How does WhatsApp work?
WhatsApp is a messenger that aims to replicate the SMS experience, but avoid the expense of SMS. Part of what makes SMS popular is that it rides on top of the phone numbers that you can also use to make a phone call. So you can exchange a phone number with someone, and then you have a choice of reaching that person via a telephone call, or an SMS text message.
WhatsApp expands on that idea so that you can now also reach a person via WhatsApp if you have their phone number. This phone number matching done by WhatsApp is not some optional feature — it’s a core aspect of using WhatsApp, as there is no other way of finding people than having their phone number.Once you have found someone to talk to on WhatsApp, the mechanism of chatting is pretty straightforward.The simplest phrase for WhatsApp is that it is a “store and forward” system.
This happens in a couple of places. The WhatsApp client will store any message you send, and keep trying to send it to the WhatsApp servers. his behavior varies somewhat by platform, as some mobile platforms do not allow arbitrary code execution, and this restriction can be visible to the user at times – this is most obvious on the iPhone and Windows Phone platforms, as apps have very restricted access to the CPU when not in the foreground. On other platforms, like Android, BlackBerry, BlackBerry-10, Symbian and Nokia S40, the OS allows background execution, so the user experience is substantially nicer.
This “store and forward” also happens on the WhatsApp chat servers. When a WhatsApp mobile app connects to the chat servers, the store-and-forward process occurs in both directions. The client sends any pending messages in its message store to the server, while the server sends all the accumulated messages destined for that client to the client. This process is done on an acknowledgement basis. This means messages are sent repeatedly until the other side acknowledges receipt of the message.
One difference between the server and the client for “store and forward” is that the server drops messages once they are acknowledged – there is no long term storage. Whereas the client will update the UI to double-check status once the ack. arrives, but will keep the message. In the WhatsApp framework, the client is the canonical message store, and the server is a router with temporary storage. This is in contrast to the more typical “store everything forever” strategy seen by other large communication providers operating today.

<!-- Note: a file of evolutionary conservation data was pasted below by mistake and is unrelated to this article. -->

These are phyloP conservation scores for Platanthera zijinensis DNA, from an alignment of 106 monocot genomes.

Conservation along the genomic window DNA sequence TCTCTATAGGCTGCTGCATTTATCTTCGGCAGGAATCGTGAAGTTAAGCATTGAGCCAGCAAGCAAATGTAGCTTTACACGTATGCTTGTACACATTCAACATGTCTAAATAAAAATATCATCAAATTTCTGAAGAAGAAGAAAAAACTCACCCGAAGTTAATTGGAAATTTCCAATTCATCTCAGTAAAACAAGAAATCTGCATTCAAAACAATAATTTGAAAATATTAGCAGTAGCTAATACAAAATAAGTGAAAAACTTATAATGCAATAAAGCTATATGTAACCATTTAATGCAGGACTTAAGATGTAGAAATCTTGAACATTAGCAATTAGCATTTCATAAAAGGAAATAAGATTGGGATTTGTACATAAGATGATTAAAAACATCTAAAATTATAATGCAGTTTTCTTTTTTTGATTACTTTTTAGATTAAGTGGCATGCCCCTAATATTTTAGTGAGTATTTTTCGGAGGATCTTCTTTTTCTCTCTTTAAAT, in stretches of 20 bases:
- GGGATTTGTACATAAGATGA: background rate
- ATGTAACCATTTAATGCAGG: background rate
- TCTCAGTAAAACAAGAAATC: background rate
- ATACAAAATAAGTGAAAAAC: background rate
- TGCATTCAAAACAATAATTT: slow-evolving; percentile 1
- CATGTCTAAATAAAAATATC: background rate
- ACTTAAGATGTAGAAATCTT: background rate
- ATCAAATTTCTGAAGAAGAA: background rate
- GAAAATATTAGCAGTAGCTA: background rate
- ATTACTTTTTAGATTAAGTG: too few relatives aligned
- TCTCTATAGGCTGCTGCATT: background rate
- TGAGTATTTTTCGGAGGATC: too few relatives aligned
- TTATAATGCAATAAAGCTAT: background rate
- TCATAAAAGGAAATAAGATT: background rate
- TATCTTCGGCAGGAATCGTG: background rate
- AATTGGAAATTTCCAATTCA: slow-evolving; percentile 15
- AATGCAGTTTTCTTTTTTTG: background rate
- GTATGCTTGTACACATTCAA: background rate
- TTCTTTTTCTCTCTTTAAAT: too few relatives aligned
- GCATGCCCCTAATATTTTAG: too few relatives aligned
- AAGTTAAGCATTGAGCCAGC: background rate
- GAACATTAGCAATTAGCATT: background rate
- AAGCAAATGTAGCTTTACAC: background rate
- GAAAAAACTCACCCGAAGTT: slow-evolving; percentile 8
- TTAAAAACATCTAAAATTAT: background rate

The lifecycle of a message from ‘A’ to ‘B’ is thus: -user A sends a message by hitting ‘send’ button. A’s client code connects to the chat server. A’s client sends the message body to the chat server. the chat server sends an ‘ack’ back to the client code so that the message isn’t sent again in the future.
This puts the message in ‘single check’ in the UI. Now the message is owned by the server. If we are lucky, client B is already online, and the message can be pushed down the existing connection B has established. If client ‘B’ is not currently online, then the server has a decision tree of actions to take to try to get B to connect. Typically a push notification is delivered to client B.
Some platforms will just display that notification directly to the user, and wait for user action to start the app. Others allow the push notification to be delivered directly to the WhatsApp application, in the background. Background delivery is again, a much nicer experience for the user, as WhatsApp can then setup a chat connection in the background, fetch the messages, then notify the user.
This means the user won’t have to wait for message delivery when they open the application, as the messages are already inserted into the message database. No matter how B’s client code is activated, once it connects to the server and receives A’s message, it sends back an ‘ack’ to the server. This relieves the server from the duty of delivering that message in the future. This ‘ack’ is routed all the way back to A’s client, and the message is then in ‘double check’ in the UI for A, indicating that the delivery process is complete.